In a way, he ended up doing that: Starting with a nose job in the early 1980s, Jackson radically transformed his face, although he would only ever admit to a second nose job and the skin condition vitiligo (in which pigment-producing cells are destroyed). But plastic-surgery experts say vitiligo alone would not have left his skin such an even shade and add that, based on photos, the rumors of eye lifts, cheek implants, chin work and skin bleaching likely have some credence.
Says Dr. Wallace Goodstein, who shared a practice with Jackson's former plastic surgeon in the early '90s: "There's no question he had too many inappropriate surgeries. And they didn't serve him well."
Ready for today's Beat 360°? Everyday we post a picture – and you provide the caption and our staff will join in too. Tune in tonight at 10pm to see if you are our favorite! Here is the 'Beat 360°' pic:
David Gergen attends an event where U.S. President Barack Obama spoke about innovative non-profits programs in communities across the U.S., June 30, 2009 in Washington, DC. (Photo credit: Win McNamee/Getty Images)
Have fun with it. We're looking forward to your captions! Make sure to include your name, city, state (or country) so we can post your comment.
CNN Senior Political Analyst
After years of watching those wives stand (sadly) by their men, there was something refreshing - and real - about Jenny Sanford's decision to be far, far away from the governor's apology tour.
After all, what would she have done when he rambled on and on about his love of his "adventure trips" on the Appalachian Trail when, it turns out, he wasn't hiking?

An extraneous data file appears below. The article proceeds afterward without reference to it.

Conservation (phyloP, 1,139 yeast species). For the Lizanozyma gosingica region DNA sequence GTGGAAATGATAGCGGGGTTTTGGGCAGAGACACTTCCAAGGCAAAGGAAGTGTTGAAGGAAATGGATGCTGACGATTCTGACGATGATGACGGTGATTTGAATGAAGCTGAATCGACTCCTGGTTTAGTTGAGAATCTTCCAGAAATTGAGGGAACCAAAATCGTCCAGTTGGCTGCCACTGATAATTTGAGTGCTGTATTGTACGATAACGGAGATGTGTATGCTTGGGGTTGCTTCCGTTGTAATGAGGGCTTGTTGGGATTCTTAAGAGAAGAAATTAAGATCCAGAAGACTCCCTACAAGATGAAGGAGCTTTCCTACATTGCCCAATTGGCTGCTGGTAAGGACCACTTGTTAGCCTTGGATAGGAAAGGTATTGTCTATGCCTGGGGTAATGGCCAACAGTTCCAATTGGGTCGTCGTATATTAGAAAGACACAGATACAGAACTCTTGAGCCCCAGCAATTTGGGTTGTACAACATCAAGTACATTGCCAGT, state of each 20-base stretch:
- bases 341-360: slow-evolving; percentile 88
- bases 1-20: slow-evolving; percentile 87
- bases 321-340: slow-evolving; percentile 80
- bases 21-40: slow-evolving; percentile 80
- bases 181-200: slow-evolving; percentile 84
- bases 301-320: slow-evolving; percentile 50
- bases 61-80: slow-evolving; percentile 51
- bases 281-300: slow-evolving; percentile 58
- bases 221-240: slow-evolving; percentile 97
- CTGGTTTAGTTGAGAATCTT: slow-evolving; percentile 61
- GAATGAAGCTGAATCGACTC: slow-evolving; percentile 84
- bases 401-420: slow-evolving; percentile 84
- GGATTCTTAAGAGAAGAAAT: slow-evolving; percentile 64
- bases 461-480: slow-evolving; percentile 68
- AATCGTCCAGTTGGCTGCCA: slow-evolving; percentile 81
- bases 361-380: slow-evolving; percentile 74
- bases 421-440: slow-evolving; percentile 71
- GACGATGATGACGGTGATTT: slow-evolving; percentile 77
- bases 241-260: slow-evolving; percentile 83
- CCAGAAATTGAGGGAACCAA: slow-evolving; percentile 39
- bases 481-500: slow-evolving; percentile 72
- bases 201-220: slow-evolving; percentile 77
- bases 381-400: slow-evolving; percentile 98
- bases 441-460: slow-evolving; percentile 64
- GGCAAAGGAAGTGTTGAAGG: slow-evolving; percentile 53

And would she have had to sweetly smile as her husband paid homage to her as a terrific "campaign manager"?
And what affect would she have had to adopt when the governor spoke about "that whole sparking thing" - his peculiar way of describing how an e-mail relationship developed into something else?
CNN Pentagon Correspondent
While the military has instituted dozens of programs to help troubled soldiers with post traumatic stress, brain injuries, and other problems, a number of troops at Fort Hood have privately told the nation’s top military officer they feel they are treated poorly because they are wounded, ill or injured.
In an April 19 confidential memo to Defense Secretary Robert Gates, the Chairman of the Joint Chiefs of Staff, Admiral Michael Mullen, outlined a number of problems he observed during a trip to several military locations in Texas days before. CNN obtained the memo from a military source, and both the Army and Mullen staffers confirmed its authenticity.
Program Note: Join us tonight on AC360º at 10 P.M. ET to hear Dr. Sanjay Gupta speak more on Michael Jackson's on-going medical examination.
Unlike television crime shows in which machines can instantly spit out results, toxicology testing to determine what drugs are in a person's body can be a long and painstaking process.
The Los Angeles County coroner's office estimates that toxicology tests on the body of Michael Jackson could take six to eight weeks. The results are needed to determine the singer's cause of death, a spokesman for the coroner said. The singer's autopsy last week was inconclusive, although officials said there were no indications of external trauma or foul play.
Identifying drugs in the human body requires a lengthy sequence of tests and confirmations that can take weeks and even months, forensic experts said.
Questions about the possible role of prescription medications in Jackson's death have swirled since Thursday, when the singer was found unconscious. Edward Chernoff, attorney for Dr. Conrad Murray, who tried to revive Jackson at the singer's rented home, said the doctor was not aware of any prescription drug abuse by Jackson.